Sudan’s Media Undersecretary: 500 Accusations Against ex-Regime Officials Under Investigation
The first anniversary of the revolution that toppled the regime of president Omar al-Bashir is marked with many challenges on peace and the economy.
This comes amid mounting criticism over the media’s role, as many believe that the Ministry of Culture and Information was working without any desire for improvement.
The ministry’s first undersecretary, Rashid Saiid Yacoub, admitted weaknesses in his ministry, but revealed that his team was working to restore its powers, which have been seized by the security services of the former regime.
In an interview with Asharq Al-Awsat, Yacoub noted that efforts were underway to dismantle the institutions affiliated with the security apparatus through direct discussions and contacts with the leadership of the security body.
“The Ministry has prepared a new structure, which will be referred to the Ministry of Labor and Finance and the Council of Ministers, to start operating in 2020,” he said.
“The new structure includes unifying the departments of the ministry that were divided into three ministries, namely the media, culture and tourism and antiquities, and making changes in the leadership of the ministry’s organs,” he explained.
On a different note, Yacoub said that the formation of the investigation committees in the case of the June 1989 coup plotters was ongoing, adding that Bashir’s trial in the stacks of cash case, as well as 500 accusations made by the Public Prosecution against officials of the former regime were being investigated, pending the start of trials soon.
The Information Ministry’s undersecretary pointed to the difficult living conditions and peace challenges facing the Sudanese people, saying: “People face difficult living conditions, and the prices of goods and services are increasing steadily, along with a scarcity in some commodities, despite the stability of their prices, such as fuel and bread, as well as difficulties in the health and education sectors resulting from the policies of the previous regime.”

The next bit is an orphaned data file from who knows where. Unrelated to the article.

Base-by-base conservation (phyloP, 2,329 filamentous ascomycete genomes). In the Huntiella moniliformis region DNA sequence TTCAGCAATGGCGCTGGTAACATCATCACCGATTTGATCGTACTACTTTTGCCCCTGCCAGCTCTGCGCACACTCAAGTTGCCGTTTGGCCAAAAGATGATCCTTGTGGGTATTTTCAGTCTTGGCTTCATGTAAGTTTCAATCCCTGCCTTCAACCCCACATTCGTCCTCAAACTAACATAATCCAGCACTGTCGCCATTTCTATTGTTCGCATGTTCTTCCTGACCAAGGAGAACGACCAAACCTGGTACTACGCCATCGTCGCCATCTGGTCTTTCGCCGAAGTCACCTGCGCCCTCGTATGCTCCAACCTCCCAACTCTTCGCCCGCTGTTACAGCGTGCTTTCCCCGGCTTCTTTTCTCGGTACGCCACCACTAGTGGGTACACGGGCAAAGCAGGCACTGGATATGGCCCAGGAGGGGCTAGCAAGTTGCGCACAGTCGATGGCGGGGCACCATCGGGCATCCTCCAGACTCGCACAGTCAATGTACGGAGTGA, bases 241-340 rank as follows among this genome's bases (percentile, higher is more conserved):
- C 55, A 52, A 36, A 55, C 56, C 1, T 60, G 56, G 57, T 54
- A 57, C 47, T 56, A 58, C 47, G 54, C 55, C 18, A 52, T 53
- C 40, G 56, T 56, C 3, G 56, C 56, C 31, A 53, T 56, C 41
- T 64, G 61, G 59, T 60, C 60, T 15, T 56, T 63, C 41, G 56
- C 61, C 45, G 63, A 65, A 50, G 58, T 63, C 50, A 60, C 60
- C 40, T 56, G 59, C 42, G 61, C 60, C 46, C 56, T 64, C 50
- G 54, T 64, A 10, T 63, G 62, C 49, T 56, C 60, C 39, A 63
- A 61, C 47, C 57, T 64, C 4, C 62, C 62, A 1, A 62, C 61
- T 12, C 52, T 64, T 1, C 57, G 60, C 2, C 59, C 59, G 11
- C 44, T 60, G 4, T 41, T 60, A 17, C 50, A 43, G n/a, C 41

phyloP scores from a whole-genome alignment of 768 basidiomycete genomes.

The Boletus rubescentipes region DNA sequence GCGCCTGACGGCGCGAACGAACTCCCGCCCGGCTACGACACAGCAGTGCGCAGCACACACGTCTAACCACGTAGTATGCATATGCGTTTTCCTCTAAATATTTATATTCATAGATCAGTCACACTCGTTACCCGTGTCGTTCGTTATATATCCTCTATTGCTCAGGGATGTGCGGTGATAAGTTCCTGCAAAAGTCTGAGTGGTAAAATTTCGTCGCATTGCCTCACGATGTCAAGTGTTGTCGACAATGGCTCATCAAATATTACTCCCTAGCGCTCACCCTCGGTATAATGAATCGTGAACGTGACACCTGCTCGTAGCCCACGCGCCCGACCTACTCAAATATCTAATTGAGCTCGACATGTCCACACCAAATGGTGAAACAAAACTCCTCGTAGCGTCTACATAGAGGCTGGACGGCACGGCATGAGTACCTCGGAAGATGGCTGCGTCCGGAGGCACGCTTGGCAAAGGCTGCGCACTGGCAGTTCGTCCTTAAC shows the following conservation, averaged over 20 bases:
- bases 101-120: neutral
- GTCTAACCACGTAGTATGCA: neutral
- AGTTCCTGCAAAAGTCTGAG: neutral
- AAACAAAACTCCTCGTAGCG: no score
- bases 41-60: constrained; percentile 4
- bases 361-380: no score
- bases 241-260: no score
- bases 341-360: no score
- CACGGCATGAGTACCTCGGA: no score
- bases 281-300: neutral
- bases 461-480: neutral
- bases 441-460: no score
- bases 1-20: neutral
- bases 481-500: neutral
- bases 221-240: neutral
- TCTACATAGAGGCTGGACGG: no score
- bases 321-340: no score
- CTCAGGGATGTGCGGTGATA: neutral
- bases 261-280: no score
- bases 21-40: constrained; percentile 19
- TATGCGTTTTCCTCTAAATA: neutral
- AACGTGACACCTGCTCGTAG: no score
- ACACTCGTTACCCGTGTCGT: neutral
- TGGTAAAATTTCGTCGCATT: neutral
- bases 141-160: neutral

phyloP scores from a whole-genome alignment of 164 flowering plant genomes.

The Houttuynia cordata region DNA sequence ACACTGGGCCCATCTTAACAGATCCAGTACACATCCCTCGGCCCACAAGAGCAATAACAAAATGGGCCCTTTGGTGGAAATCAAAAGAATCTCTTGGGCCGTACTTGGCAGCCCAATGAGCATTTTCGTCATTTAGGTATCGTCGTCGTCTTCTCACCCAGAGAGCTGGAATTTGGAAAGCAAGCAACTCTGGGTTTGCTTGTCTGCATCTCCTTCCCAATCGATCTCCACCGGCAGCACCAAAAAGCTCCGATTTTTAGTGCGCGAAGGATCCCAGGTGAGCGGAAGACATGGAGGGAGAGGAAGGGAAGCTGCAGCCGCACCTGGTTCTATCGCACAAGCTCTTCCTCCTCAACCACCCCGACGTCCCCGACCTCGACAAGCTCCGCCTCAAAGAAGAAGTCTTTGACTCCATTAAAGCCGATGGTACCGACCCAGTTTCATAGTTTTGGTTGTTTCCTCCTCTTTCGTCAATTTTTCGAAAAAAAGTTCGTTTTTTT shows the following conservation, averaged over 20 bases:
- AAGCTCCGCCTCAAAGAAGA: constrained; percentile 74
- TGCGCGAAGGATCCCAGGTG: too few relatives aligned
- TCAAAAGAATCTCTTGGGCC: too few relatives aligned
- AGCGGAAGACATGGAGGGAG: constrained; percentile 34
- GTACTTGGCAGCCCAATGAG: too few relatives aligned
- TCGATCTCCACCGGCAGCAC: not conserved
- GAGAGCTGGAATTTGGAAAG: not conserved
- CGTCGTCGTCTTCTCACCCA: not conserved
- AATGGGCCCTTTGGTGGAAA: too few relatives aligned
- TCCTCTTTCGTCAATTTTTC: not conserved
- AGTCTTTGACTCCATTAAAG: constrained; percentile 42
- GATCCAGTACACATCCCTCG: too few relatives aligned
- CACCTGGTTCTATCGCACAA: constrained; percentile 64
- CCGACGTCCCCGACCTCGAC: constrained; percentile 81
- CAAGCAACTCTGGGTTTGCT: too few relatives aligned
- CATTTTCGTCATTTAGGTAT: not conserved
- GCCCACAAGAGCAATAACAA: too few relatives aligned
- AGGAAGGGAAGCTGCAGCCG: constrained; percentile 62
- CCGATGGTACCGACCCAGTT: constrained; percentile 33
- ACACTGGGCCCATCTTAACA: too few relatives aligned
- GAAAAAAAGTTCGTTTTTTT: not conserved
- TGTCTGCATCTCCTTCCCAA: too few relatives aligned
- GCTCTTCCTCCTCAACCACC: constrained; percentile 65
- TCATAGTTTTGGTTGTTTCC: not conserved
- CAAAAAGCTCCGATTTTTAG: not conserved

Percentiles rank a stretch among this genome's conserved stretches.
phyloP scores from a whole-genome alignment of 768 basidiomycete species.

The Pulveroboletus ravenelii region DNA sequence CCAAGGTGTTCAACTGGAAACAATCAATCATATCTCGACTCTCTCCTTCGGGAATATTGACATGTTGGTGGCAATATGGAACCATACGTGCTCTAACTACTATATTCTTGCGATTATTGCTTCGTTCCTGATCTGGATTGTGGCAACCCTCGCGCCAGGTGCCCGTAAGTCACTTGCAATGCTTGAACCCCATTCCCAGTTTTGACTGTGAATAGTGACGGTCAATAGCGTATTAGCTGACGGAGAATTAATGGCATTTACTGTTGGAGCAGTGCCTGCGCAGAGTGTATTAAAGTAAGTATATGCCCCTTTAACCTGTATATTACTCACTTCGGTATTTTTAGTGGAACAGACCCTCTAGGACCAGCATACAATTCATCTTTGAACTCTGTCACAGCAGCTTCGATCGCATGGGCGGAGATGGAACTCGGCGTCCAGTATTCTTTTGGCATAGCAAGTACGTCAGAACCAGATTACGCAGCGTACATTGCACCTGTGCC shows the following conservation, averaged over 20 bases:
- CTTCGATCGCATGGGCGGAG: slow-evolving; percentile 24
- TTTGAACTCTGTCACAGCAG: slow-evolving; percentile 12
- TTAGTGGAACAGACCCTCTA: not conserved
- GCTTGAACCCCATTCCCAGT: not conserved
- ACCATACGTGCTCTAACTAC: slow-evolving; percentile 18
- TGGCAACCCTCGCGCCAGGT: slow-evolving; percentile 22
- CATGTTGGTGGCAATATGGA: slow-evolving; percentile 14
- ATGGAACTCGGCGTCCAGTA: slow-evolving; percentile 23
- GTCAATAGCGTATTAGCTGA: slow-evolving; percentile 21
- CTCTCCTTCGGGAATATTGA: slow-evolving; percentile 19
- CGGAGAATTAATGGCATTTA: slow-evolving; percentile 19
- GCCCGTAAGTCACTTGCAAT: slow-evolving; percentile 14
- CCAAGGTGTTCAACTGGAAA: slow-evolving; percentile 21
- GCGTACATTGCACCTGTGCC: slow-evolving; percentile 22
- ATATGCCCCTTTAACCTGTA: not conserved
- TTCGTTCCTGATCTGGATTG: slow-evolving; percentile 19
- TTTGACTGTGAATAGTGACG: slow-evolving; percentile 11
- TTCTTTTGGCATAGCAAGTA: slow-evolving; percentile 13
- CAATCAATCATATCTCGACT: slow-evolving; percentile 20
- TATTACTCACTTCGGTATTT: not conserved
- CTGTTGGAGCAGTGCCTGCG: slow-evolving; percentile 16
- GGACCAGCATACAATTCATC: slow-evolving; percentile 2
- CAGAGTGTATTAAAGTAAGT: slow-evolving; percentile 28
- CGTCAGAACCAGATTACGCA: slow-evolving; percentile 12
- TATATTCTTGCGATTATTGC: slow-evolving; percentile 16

Yacoub expected the new budget to contribute to meeting these challenges, by allocating more than 50 percent of revenues to the education and health sectors, and reducing spending on security and defense from 70 to 20 percent.
On media, the ministry’s undersecretary ruled out any interference with press freedoms, although most newspapers were against the revolution and owned or linked to former regime figures.
“In our dealings with these newspapers, we rely on the principle of freedom, which is at the forefront of the slogans of the revolution. We will not interfere through security or administrative measures against those newspapers, unless they threaten the march of democratic change,” he underlined.
Yacoub pledged to give the Sudanese youth opportunities within his ministry “because they are the fuel that contributed to the victory of the revolution.”
“We will work to include 250 young people within the new budget of the ministry, and we will open the door to finance youth initiatives in arts, cinema, theater and music,” he underlined.